UK government delays Queen's Speech

Britain's Prime Minister Theresa May arrives to attend Holy Communion at St. Andrew's Church in Sonning, Berkshire, England, Sunday, June 11, 2017.

(CNN)The official opening of the UK parliament and the Queen's Speech -- a key annual event in which the government lays out its policy agenda -- will take place two days later than scheduled following the result of the snap election last week.

Andrea Leadsom, leader of the House of Commons, announced the date change on Thursday.
"The Government has agreed with Buckingham Palace that the State Opening of Parliament will take place on 21 June 2017," Leadsom said in a statement, according to the UK Press Association.
The Queen's Speech had been scheduled for June 19, but there has been speculation among British media outlets for days that a delay appeared to be in the works following the Conservative Party's lackluster election performance.
    The announcement comes as British Prime Minister Theresa May continues to court the Democratic Unionist Party in a bid to secure an alliance to remain in power.
    The announcement of a DUP-Conservative deal was expected to come earlier this week but is believed to have been postponed after the fatal high-rise fire in West London on Wednesday.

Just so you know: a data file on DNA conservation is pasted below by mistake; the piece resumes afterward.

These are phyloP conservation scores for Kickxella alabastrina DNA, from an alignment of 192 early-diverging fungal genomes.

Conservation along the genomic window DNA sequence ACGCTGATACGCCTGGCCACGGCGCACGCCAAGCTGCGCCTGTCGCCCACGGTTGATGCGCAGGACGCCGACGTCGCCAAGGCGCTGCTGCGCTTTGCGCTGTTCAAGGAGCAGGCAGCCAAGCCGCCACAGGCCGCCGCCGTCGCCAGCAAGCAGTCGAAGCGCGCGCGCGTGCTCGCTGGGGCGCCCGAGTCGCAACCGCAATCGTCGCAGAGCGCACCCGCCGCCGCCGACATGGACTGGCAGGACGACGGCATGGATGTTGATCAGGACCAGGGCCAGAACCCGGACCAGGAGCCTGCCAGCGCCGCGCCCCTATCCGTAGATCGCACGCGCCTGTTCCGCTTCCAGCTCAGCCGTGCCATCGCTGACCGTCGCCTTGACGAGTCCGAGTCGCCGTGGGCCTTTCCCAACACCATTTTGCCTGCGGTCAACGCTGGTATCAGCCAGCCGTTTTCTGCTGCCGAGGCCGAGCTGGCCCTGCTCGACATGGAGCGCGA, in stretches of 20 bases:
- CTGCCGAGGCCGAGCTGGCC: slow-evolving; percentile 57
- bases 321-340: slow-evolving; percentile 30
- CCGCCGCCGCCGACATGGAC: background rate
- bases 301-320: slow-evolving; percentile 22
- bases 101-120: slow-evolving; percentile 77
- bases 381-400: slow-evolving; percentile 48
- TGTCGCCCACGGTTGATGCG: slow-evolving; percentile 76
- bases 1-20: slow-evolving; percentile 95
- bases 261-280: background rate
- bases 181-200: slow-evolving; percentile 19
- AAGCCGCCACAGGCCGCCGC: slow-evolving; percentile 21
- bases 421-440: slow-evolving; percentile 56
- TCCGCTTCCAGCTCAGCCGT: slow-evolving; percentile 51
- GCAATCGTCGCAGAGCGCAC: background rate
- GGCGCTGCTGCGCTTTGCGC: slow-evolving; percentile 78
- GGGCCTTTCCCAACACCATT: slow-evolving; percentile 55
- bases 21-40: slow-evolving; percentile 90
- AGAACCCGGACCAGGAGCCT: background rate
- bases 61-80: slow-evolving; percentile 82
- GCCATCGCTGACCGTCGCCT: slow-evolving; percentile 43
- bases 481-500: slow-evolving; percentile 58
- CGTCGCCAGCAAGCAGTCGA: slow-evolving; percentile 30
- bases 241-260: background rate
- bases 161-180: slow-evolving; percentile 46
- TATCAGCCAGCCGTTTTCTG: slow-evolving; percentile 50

Earlier this week, DUP leader Arlene Foster met with the British Prime Minister to discuss a potential partnership.
    "Discussions are going well with the government and we hope soon to be able to bring this work to a successful conclusion," Foster wrote on Twitter after the meeting.
    Foster had previously said an alliance between the DUP and Conservative Party would help defend Northern Ireland's position as the UK prepares to begin Brexit negotiations.
    "The next few weeks represent a real opportunity for everyone in Northern Ireland to heed the will of the people and capitalize on the opportunities that lie ahead for everyone," Foster wrote in a Belfast Telegraph article on Monday.
    On Thursday, the UK government issued a joint statement confirming Brexit talks would begin on Monday.
    It read: "David Davis, Secretary of State for Exiting the European Union, and Michel Barnier, the European Commission's Chief Negotiator, agreed today to launch Article 50 negotiations on Monday, 19 June."